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Stood for the Federal Union.

Virginia stood for the Federal Union; a union, as the name imports, which is created by treaty and reposes on the terms of that treaty. An involuntary Federal Union—a Federal Union extorted by force is a solecism. Every government, it is said, should contain within itself the means of its own preservation. Therefore, a Federal Union should contain the means of preserving the only basis of federation, the rights of the component States. A Federal Union which could readily be turned into a consolidation would be provided with the means of its own destruction.1 A Union, by naming itself Federal, expresses its ligament to be, not coercion, but convention. A Federal Union is the first and noblest agency of that growing force of which, not [288] universal subjection, but universal emancipation is the dream. The great transition of the latter centuries is the transition from the feudal to the Federal age, and from force to compact—that is, from force to freedom, which is the free dominion of the law—the coercion of ideas instead of the coercion of arms. To convince is to conquer. The flower of hope, which springs eternally, is the hope to change the law of power into the power of law; and in this strife of opposites the first-born son of mediation is Federal Union; the union of choice and affinity in place of constraint; the union of force in place of the union by force. As the tie is willing it is real; as it is real it is strong. It is through federation, not through centralization, that the true synthesis of the people comes.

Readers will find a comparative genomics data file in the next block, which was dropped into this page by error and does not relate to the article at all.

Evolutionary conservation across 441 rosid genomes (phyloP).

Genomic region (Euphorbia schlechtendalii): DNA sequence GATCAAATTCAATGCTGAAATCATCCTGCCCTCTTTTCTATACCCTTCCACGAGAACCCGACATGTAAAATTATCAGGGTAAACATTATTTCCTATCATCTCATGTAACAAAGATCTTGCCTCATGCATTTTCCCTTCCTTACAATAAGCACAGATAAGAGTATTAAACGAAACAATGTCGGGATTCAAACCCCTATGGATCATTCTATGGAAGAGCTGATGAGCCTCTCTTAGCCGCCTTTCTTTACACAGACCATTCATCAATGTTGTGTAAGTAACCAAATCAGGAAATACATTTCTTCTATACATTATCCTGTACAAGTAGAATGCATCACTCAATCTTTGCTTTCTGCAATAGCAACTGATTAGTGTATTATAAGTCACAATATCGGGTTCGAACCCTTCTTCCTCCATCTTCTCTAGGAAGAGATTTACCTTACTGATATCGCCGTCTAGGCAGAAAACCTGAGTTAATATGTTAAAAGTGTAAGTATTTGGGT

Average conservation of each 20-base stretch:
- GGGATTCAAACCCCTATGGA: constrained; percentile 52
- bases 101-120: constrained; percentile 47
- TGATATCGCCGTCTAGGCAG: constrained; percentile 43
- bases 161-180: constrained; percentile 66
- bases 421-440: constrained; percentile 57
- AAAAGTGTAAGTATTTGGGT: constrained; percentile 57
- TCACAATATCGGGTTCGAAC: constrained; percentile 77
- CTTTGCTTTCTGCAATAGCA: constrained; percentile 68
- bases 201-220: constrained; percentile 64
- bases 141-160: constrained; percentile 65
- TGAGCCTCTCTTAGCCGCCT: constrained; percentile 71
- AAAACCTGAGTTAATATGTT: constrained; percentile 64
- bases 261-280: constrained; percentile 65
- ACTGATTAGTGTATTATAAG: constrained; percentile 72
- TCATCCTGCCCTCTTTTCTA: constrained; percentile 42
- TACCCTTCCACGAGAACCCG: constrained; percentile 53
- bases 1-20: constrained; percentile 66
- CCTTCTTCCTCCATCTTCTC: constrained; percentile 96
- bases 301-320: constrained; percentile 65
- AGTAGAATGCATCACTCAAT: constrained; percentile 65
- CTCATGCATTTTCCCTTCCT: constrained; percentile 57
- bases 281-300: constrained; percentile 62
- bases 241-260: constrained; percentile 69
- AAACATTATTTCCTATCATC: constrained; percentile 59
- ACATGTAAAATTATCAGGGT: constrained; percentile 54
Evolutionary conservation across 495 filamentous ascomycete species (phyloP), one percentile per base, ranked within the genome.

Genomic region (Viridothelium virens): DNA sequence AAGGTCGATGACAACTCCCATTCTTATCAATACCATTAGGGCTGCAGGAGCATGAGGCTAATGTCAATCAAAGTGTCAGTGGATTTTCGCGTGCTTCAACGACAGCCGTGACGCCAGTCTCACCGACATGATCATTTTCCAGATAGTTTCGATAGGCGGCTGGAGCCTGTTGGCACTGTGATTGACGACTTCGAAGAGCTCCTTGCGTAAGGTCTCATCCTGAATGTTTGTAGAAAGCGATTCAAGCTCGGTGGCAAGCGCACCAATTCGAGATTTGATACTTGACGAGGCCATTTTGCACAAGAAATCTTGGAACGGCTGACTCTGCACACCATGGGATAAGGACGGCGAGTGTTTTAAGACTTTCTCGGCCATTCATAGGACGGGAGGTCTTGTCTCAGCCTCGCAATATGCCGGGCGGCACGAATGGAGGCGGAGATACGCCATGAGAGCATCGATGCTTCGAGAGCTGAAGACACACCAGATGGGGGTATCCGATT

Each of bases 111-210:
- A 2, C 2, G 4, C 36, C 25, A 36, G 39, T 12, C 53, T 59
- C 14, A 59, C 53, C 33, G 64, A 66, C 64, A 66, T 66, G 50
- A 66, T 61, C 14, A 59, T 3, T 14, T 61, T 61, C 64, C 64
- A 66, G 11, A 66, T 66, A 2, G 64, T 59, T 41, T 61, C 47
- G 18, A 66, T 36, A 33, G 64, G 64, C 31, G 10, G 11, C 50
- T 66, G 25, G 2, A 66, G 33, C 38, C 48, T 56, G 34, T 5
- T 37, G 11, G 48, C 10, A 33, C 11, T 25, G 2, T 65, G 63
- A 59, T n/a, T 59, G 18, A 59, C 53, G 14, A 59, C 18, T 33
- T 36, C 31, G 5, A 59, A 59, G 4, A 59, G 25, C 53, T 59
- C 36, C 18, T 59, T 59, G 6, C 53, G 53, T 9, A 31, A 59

1 ‘A union of the States containing such an ingredient seemed to provide for its own destruction. The use of force against a State would look more like a declaration of war than an infliction of punishment, and would probably be considered by the party attacked as a dissolution of all previous compacts by which it might be bound.’—Madison.

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James Madison (1)
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